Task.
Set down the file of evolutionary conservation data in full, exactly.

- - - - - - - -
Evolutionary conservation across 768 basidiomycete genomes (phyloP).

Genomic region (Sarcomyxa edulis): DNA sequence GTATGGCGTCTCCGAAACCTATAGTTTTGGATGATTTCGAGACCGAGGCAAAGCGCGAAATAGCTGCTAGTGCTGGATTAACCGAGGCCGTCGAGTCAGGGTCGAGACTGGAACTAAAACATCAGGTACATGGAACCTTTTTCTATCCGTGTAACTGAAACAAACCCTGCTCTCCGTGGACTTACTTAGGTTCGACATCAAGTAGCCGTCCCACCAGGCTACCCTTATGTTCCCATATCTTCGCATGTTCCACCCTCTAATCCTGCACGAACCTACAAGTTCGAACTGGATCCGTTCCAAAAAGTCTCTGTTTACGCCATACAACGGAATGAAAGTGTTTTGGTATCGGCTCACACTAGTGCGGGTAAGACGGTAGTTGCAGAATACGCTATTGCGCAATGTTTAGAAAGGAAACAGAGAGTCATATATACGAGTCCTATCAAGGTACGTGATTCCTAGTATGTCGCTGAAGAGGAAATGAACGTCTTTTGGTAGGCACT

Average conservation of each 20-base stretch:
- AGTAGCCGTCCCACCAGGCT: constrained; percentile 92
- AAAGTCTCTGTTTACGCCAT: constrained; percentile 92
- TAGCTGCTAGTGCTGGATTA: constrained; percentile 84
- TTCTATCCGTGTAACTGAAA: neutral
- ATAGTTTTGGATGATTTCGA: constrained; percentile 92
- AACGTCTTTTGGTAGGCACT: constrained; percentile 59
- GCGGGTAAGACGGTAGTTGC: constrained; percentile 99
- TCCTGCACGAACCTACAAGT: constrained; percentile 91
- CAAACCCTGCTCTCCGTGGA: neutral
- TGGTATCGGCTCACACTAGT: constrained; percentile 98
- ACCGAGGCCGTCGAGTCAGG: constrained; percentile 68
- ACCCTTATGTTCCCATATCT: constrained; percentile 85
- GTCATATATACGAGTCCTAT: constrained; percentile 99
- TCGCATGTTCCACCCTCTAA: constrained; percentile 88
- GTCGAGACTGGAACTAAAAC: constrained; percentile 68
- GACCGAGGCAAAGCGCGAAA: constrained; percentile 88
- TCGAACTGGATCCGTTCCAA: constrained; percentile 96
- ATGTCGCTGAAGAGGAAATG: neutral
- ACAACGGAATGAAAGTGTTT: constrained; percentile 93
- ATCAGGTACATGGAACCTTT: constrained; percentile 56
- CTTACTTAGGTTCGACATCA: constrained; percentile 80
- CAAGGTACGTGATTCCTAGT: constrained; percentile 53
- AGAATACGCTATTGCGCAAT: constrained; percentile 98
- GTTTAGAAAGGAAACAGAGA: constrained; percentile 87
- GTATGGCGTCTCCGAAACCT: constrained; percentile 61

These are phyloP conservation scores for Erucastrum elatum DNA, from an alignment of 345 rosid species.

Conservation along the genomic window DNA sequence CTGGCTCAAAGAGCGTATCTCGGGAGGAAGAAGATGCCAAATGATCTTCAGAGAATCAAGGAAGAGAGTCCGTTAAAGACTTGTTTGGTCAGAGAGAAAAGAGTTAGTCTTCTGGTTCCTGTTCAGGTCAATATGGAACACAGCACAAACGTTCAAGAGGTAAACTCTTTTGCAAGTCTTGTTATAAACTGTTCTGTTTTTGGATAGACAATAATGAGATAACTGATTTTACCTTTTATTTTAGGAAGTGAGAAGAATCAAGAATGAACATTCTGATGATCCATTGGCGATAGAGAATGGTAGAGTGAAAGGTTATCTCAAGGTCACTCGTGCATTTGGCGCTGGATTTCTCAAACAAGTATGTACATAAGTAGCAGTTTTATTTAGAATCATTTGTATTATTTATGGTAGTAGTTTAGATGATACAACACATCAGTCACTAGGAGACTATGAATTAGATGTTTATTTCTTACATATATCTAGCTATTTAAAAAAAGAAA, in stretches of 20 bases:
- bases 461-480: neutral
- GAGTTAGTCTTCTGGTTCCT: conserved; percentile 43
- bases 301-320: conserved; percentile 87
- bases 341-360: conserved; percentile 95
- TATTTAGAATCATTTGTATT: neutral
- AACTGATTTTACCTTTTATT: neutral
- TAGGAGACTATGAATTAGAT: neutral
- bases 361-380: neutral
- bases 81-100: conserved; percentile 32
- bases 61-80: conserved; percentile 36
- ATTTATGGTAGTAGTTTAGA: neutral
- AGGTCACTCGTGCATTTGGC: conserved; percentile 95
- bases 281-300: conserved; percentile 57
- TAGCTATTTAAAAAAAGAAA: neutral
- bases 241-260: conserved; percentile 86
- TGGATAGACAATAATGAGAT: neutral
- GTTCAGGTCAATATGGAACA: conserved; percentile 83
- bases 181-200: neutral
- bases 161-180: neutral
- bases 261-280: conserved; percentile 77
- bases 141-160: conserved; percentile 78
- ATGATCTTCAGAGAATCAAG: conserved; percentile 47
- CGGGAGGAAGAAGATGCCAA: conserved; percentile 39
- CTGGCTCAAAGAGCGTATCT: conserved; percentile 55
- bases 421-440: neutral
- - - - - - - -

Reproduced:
Evolutionary conservation across 768 basidiomycete genomes (phyloP).

Genomic region (Sarcomyxa edulis): DNA sequence GTATGGCGTCTCCGAAACCTATAGTTTTGGATGATTTCGAGACCGAGGCAAAGCGCGAAATAGCTGCTAGTGCTGGATTAACCGAGGCCGTCGAGTCAGGGTCGAGACTGGAACTAAAACATCAGGTACATGGAACCTTTTTCTATCCGTGTAACTGAAACAAACCCTGCTCTCCGTGGACTTACTTAGGTTCGACATCAAGTAGCCGTCCCACCAGGCTACCCTTATGTTCCCATATCTTCGCATGTTCCACCCTCTAATCCTGCACGAACCTACAAGTTCGAACTGGATCCGTTCCAAAAAGTCTCTGTTTACGCCATACAACGGAATGAAAGTGTTTTGGTATCGGCTCACACTAGTGCGGGTAAGACGGTAGTTGCAGAATACGCTATTGCGCAATGTTTAGAAAGGAAACAGAGAGTCATATATACGAGTCCTATCAAGGTACGTGATTCCTAGTATGTCGCTGAAGAGGAAATGAACGTCTTTTGGTAGGCACT

Average conservation of each 20-base stretch:
- AGTAGCCGTCCCACCAGGCT: constrained; percentile 92
- AAAGTCTCTGTTTACGCCAT: constrained; percentile 92
- TAGCTGCTAGTGCTGGATTA: constrained; percentile 84
- TTCTATCCGTGTAACTGAAA: neutral
- ATAGTTTTGGATGATTTCGA: constrained; percentile 92
- AACGTCTTTTGGTAGGCACT: constrained; percentile 59
- GCGGGTAAGACGGTAGTTGC: constrained; percentile 99
- TCCTGCACGAACCTACAAGT: constrained; percentile 91
- CAAACCCTGCTCTCCGTGGA: neutral
- TGGTATCGGCTCACACTAGT: constrained; percentile 98
- ACCGAGGCCGTCGAGTCAGG: constrained; percentile 68
- ACCCTTATGTTCCCATATCT: constrained; percentile 85
- GTCATATATACGAGTCCTAT: constrained; percentile 99
- TCGCATGTTCCACCCTCTAA: constrained; percentile 88
- GTCGAGACTGGAACTAAAAC: constrained; percentile 68
- GACCGAGGCAAAGCGCGAAA: constrained; percentile 88
- TCGAACTGGATCCGTTCCAA: constrained; percentile 96
- ATGTCGCTGAAGAGGAAATG: neutral
- ACAACGGAATGAAAGTGTTT: constrained; percentile 93
- ATCAGGTACATGGAACCTTT: constrained; percentile 56
- CTTACTTAGGTTCGACATCA: constrained; percentile 80
- CAAGGTACGTGATTCCTAGT: constrained; percentile 53
- AGAATACGCTATTGCGCAAT: constrained; percentile 98
- GTTTAGAAAGGAAACAGAGA: constrained; percentile 87
- GTATGGCGTCTCCGAAACCT: constrained; percentile 61

These are phyloP conservation scores for Erucastrum elatum DNA, from an alignment of 345 rosid species.

Conservation along the genomic window DNA sequence CTGGCTCAAAGAGCGTATCTCGGGAGGAAGAAGATGCCAAATGATCTTCAGAGAATCAAGGAAGAGAGTCCGTTAAAGACTTGTTTGGTCAGAGAGAAAAGAGTTAGTCTTCTGGTTCCTGTTCAGGTCAATATGGAACACAGCACAAACGTTCAAGAGGTAAACTCTTTTGCAAGTCTTGTTATAAACTGTTCTGTTTTTGGATAGACAATAATGAGATAACTGATTTTACCTTTTATTTTAGGAAGTGAGAAGAATCAAGAATGAACATTCTGATGATCCATTGGCGATAGAGAATGGTAGAGTGAAAGGTTATCTCAAGGTCACTCGTGCATTTGGCGCTGGATTTCTCAAACAAGTATGTACATAAGTAGCAGTTTTATTTAGAATCATTTGTATTATTTATGGTAGTAGTTTAGATGATACAACACATCAGTCACTAGGAGACTATGAATTAGATGTTTATTTCTTACATATATCTAGCTATTTAAAAAAAGAAA, in stretches of 20 bases:
- bases 461-480: neutral
- GAGTTAGTCTTCTGGTTCCT: conserved; percentile 43
- bases 301-320: conserved; percentile 87
- bases 341-360: conserved; percentile 95
- TATTTAGAATCATTTGTATT: neutral
- AACTGATTTTACCTTTTATT: neutral
- TAGGAGACTATGAATTAGAT: neutral
- bases 361-380: neutral
- bases 81-100: conserved; percentile 32
- bases 61-80: conserved; percentile 36
- ATTTATGGTAGTAGTTTAGA: neutral
- AGGTCACTCGTGCATTTGGC: conserved; percentile 95
- bases 281-300: conserved; percentile 57
- TAGCTATTTAAAAAAAGAAA: neutral
- bases 241-260: conserved; percentile 86
- TGGATAGACAATAATGAGAT: neutral
- GTTCAGGTCAATATGGAACA: conserved; percentile 83
- bases 181-200: neutral
- bases 161-180: neutral
- bases 261-280: conserved; percentile 77
- bases 141-160: conserved; percentile 78
- ATGATCTTCAGAGAATCAAG: conserved; percentile 47
- CGGGAGGAAGAAGATGCCAA: conserved; percentile 39
- CTGGCTCAAAGAGCGTATCT: conserved; percentile 55
- bases 421-440: neutral